Like Roger Wolf, many collectors strive to achieve the goal of owning a gold or a silver coin of every emperor. While one can accomplish this task rather quickly with regard to the Twelve Caesars or the Adoptive Emperors, it is downright impossible to own a coin of every emperor of the 3rd century. There were simply too many usurpers, counter-emperors and co-emperors.
Moreover, this period suffers from a lack of emotions associated with it. There are too few written sources. There was no Tacitus or Cassius Dio to provide us with rhetorically ingenious character studies of Valerian or Postumus. As a result, we tend to severely underestimate the men who tried to protect the Roman border in the second half of the 3rd century. After all, accepting the title of emperor required much more courage and sense of duty in this era than in the rather untroubled times of the empire.
You will find an extensive offer of gold coins by the barracks emperors in Künker’s auction catalogs 382 and 383. We seize this occasion to take a closer look at the lives of some of these rulers. When taking office, they all knew that they would not live to enjoy a long and especially not a happy life. As soon as the army proclaimed someone Augustus, he would often die within a few weeks. Some of them managed to survive for a few years, during which they did not stay at luxurious palaces but military camps. Today, we have far too little admiration for men such as Valerian, Gallienus or Postumus, who fought at the head of the legionaries to preserve the Roman way of life. They all were highly capable leaders who failed to accomplish an impossible task.
How It All Began
From the second half of the 2nd century onwards, an increasing amount of peoples moved from the barren north to the prosperous south. This development was probably due to climate change. They considered the Roman Empire an easy and attractive prey. The so-called Antonine Plague had significantly reduced the number of its inhabitants. Fertile land and wealthy cities enticed them to settle there – or at least to plunder. The only effective wall between the invaders and the Roman citizens were the legionaries, whose loyalty became more and more important to the emperor, who was the supreme commander of the army.
When the emperor was too far away and the enemy too close by, a usurper or counter-emperor was appointed to take over the supreme command in case of emergency. It was not ambition that drove all these officers to call themselves Augustus – it was necessity. The office came with the powers that were needed to set up an effective resistance right there and then.
A perfect example for this is Uranius Antoninus. The only verified information we have about him is that he was a priest of a local cult who led the men of Emesa in 253 to defend their homeland against the Sasanians. He never laid claim to ruling other regions. And yet, he had to expect that his usurpation would cost him his life. In fact, we do not know what happened to him when Valerian moved eastwards and regained control of Emesa. Uranius Antoninus disappeared from history in the spring of 254. Today’s historians like to imagine that he withdrew to private life. But we may well question whether Valerian could afford to let a potential rival live.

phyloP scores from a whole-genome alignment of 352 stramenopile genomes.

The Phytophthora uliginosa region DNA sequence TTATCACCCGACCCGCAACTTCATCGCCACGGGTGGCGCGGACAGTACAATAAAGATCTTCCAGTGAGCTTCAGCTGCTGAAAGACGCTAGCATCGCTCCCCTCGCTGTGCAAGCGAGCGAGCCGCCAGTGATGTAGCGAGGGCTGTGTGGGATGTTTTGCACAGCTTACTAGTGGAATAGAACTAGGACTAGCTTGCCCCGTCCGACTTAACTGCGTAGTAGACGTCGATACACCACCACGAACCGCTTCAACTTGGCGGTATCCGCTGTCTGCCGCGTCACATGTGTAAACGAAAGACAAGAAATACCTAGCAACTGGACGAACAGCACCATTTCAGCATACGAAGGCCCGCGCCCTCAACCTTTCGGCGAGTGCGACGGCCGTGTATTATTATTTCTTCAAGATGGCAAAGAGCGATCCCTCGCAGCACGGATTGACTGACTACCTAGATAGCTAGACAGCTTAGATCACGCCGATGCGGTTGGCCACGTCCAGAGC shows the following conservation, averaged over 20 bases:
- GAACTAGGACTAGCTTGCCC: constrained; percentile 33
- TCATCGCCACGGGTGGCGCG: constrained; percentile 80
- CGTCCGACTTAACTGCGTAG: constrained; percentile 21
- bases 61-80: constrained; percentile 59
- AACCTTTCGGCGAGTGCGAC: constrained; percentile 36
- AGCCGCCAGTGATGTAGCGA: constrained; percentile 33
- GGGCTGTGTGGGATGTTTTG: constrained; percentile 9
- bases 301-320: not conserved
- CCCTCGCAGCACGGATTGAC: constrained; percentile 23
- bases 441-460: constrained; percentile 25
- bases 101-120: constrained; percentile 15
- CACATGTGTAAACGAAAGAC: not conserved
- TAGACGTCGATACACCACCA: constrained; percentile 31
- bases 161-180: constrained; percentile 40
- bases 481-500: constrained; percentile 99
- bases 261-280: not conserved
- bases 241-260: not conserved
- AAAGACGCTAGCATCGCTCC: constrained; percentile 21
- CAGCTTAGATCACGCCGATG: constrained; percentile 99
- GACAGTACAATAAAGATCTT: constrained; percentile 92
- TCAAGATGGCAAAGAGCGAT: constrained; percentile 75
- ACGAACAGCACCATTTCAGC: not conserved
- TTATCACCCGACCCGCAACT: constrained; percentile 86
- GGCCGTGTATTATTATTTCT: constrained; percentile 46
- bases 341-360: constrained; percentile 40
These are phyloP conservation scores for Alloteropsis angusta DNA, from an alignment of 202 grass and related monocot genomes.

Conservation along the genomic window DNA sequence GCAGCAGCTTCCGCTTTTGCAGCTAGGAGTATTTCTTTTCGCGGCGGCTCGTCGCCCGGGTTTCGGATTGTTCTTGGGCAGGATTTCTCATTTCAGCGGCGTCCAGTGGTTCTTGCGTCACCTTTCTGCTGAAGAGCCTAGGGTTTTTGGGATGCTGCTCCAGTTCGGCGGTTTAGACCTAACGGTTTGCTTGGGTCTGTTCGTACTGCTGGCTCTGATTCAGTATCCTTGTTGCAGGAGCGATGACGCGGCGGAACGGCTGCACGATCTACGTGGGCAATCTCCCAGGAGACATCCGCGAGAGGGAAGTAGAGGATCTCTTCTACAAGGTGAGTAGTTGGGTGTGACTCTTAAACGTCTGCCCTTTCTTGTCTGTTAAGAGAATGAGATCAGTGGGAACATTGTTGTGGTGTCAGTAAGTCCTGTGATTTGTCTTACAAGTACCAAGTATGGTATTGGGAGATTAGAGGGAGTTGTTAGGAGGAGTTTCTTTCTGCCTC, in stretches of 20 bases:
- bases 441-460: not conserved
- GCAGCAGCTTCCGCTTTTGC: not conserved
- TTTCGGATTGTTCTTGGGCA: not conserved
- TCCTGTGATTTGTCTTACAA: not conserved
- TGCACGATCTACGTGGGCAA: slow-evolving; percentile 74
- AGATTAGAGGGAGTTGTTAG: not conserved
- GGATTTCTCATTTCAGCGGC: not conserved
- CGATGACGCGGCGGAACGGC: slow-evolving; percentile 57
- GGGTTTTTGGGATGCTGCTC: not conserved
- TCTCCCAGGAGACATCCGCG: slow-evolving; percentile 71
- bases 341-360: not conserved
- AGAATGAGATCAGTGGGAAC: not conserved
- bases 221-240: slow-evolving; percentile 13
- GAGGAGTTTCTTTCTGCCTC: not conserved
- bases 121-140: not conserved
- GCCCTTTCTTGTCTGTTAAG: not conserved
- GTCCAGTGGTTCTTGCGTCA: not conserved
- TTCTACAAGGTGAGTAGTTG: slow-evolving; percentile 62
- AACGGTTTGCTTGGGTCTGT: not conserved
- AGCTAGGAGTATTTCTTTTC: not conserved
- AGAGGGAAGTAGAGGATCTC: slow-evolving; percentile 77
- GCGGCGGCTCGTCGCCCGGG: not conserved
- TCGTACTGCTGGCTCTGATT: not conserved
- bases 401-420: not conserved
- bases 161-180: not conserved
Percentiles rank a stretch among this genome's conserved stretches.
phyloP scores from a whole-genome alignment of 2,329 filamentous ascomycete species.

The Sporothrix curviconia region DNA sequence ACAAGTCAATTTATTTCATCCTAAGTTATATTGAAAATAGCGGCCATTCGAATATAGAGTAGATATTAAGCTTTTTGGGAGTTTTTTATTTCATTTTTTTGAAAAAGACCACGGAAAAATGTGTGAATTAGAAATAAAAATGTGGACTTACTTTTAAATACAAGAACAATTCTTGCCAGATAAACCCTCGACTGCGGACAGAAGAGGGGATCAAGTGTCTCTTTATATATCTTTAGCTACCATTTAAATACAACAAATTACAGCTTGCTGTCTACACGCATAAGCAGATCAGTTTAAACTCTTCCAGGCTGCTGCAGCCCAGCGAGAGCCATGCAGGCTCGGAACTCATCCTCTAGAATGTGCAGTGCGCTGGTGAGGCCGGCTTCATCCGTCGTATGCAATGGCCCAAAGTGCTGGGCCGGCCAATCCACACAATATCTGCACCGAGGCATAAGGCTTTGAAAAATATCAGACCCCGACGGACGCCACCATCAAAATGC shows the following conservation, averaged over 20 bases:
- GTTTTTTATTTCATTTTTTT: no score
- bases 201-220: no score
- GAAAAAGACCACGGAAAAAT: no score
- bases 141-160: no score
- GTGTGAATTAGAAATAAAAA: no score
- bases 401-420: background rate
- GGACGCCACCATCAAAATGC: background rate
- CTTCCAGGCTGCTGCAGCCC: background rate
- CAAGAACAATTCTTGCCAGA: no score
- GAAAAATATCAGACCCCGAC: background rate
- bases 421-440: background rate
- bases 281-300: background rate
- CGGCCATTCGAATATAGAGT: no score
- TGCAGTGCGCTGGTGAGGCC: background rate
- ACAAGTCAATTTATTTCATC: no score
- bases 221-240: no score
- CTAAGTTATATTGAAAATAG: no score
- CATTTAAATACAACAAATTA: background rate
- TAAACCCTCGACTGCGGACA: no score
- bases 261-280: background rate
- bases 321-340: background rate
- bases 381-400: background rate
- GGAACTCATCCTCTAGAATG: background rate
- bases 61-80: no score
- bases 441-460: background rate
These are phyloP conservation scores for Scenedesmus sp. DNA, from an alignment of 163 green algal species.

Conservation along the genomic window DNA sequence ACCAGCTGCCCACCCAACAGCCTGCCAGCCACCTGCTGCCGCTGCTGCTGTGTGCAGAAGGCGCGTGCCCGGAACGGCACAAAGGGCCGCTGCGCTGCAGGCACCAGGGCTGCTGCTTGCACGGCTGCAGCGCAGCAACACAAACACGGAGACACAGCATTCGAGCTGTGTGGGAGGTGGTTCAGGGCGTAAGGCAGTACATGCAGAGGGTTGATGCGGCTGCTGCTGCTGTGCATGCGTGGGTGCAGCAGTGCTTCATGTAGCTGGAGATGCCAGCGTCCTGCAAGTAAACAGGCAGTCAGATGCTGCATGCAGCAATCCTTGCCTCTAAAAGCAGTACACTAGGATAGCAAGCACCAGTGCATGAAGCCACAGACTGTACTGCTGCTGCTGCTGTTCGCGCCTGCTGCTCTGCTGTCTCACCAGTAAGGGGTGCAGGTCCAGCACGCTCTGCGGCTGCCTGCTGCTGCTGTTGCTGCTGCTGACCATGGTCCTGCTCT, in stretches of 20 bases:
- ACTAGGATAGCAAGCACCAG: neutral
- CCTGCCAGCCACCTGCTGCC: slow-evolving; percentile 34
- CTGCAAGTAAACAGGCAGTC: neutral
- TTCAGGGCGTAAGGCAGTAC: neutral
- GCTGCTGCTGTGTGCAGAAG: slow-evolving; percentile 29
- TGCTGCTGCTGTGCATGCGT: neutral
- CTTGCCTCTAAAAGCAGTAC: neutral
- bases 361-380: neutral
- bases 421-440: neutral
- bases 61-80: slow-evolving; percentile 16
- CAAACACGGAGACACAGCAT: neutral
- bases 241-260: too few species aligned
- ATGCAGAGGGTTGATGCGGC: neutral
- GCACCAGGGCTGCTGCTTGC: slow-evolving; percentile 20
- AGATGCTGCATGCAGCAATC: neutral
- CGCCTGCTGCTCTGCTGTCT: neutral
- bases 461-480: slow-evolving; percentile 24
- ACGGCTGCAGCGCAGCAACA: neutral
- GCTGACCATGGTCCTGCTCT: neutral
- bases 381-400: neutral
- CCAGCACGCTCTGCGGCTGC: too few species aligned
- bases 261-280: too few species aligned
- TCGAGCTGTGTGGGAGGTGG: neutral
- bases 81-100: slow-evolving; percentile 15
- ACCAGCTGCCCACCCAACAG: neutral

Therefore, putting yourself at the head of the army was not an honor, not a privilege – it was Russian roulette, it was sort of a deferred death sentence that those concerned accepted with stoic equanimity.
The Dilemma: Too Many Fronts, Too Few Soldiers
Every emperor had to face the problem that there were too many fronts. How should the scarce resources be allocated? This dilemma claimed the life of Trebonianus Gallus. The army that defended the northeastern front from the Goths refused to send urgently needed troops to the east. This resulted in an uprising. Aemilian was proclaimed counter-emperor, Trebonianus Gallus was assassinated by his own officers.
The Senate considered Valerian, an experienced soldier and administrative officer, a promising man to get this crisis under control. He became emperor in 253 and, in fact, initiated a new strategy: he separated the empire into a western and an eastern half. He assigned his son Gallienus to protect the western half and took over himself the much more vulnerable eastern border. In this way, he made sure that the exchange of military troops could proceed without too much resistance and he thus anticipated Diocletian’s great administrative reform.
A Roman Emperor as a Sasanian Prisoner of War
When Valerian dedicated this aureus to eternal Rome – Roma Aeterna – it seemed like it was still possible to save the Empire. Roman citizens were pleased to have a breather from the war. They trusted Valerian’s new Sasanian strategy, for which he had set up a large camp at Samasota. This was close enough to the Sasanian border to be able to get there quickly, but far enough in the rear not to fall victim to a surprise attack. The emperor established a new mint here, where aurei and denarii were produced to pay the legionaries.
However, as early as in the spring of 260, the Sasanians crossed the border again under the leadership of Shapur. Carrhae was lost, Edessa besieged, and when Valerian marched against Shapur at the head of the relief army, the unbelievable happened. What exactly that was? The sources contradict each other. Shapur himself had recorded that he captured Valerian during the battle. Roman authors, on the other hand, speak of treachery and an ambush. Which version is correct? We do not know that. The Roman story aligns a little too well with their world view. After all, the Romans believed that their gods helped their emperor fight his just war. Therefore, it was easier to blame his defeat on treason than to doubt their own gods.
Valerian’s capture was not only a catastrophe for the East but also for the West. Gallienus lost his credibility. If the gods had allowed this to happen to his father, they would do the same to him. So for many it seemed more promising to rely on local heroes.
Postumus’ Rise to Power